Kerstein: There are legitimate issues that people are worried about. Most banks are a combination of acquisitions, which means that they have got a mishmash of real estate. They might have a paramount amount of capital invested in them, and they are not easy to reconfigure.

 

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Jim Marous, who’s work I respect, asked for our insight and input to his annual Top 10 Retail Banking Predictions. Here are 4 predictions for 2016. What do you think?.

  1. Universal Bankers will become “universal”, and will be the standard staffing model in most bank branches. And this will not just be cross-trained tellers but a true merging of the teller and personal banker role.
  2. The shift to digital will accelerate. Up to now it has primarily impacted routine monetary and service transactions. But we are at an inflection point where account openings and advisory services will be delivered remotely. This will represent a fundamental shift, where the physical branch will support the digital channels, rather than the reverse.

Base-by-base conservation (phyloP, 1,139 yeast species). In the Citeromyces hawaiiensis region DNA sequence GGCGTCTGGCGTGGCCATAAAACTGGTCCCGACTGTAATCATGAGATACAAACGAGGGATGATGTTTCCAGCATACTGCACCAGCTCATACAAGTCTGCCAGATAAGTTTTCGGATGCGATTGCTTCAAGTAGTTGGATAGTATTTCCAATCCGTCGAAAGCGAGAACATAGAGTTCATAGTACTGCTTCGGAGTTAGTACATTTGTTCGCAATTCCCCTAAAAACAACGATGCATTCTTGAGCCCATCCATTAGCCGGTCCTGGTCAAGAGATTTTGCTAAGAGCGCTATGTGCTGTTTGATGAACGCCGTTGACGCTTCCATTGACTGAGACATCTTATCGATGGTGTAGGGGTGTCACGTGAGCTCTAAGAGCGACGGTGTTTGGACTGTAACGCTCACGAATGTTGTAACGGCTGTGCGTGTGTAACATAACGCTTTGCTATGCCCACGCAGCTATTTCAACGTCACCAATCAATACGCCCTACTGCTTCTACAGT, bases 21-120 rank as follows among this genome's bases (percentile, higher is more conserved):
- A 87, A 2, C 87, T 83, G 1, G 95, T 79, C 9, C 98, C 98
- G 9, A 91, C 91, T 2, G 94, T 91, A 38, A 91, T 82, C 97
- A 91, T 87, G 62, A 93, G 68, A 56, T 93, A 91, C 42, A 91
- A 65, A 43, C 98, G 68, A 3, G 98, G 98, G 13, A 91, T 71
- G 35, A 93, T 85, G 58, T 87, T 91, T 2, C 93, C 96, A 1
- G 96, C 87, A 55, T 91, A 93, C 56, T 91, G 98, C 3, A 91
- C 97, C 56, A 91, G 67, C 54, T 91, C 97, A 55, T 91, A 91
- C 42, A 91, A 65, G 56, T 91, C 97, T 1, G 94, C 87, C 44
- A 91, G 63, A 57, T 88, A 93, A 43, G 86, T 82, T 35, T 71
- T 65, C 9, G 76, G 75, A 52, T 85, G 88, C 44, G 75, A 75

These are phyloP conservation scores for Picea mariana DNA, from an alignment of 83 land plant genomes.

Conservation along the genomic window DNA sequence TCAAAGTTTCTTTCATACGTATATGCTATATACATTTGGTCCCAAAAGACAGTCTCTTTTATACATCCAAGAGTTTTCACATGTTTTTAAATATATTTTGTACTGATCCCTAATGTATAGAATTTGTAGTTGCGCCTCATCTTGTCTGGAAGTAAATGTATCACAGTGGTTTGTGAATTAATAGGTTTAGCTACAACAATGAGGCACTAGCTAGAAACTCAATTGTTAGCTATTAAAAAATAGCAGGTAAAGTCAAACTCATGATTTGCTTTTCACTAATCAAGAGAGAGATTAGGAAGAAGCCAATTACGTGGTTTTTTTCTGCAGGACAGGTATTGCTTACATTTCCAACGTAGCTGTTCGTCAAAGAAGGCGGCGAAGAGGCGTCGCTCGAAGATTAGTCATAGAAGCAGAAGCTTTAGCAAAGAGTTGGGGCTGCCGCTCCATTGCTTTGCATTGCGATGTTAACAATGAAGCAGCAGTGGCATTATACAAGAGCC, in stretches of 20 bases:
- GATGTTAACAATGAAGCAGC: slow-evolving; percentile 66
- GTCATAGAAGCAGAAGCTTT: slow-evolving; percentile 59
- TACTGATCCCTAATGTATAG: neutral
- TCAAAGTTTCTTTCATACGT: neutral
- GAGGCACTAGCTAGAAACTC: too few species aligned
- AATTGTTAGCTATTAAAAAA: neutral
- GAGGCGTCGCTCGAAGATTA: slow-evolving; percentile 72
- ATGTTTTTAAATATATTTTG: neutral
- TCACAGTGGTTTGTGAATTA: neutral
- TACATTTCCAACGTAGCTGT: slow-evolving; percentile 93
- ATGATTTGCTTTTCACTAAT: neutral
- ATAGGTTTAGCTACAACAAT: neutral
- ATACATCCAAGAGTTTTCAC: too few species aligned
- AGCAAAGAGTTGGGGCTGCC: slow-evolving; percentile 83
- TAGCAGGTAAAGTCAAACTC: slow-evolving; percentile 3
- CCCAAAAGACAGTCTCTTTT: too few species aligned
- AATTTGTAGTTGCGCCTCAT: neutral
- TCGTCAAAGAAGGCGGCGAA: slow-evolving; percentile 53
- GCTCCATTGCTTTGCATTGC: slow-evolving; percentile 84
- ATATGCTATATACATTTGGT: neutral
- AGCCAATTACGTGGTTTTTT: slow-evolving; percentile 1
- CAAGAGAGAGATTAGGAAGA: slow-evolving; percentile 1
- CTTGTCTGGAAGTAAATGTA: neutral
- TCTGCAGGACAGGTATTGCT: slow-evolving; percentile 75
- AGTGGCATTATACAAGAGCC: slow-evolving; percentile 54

3. With more touchpoints, mapping the customer journey becomes critical. Understanding where they start, how they use channels in tandem, and where they stop along the way will be essential to managing relationships in the future. This will require adoption of new data management tools and skills.
  4. The call center is back! It will no longer be a support function to the branch network, but rather the hub of the customer experience. With customers using more channels than ever before, they expect consistency across all touchpoints. These new “customer experience hubs” are well positioned to bridge both physical and digital channels.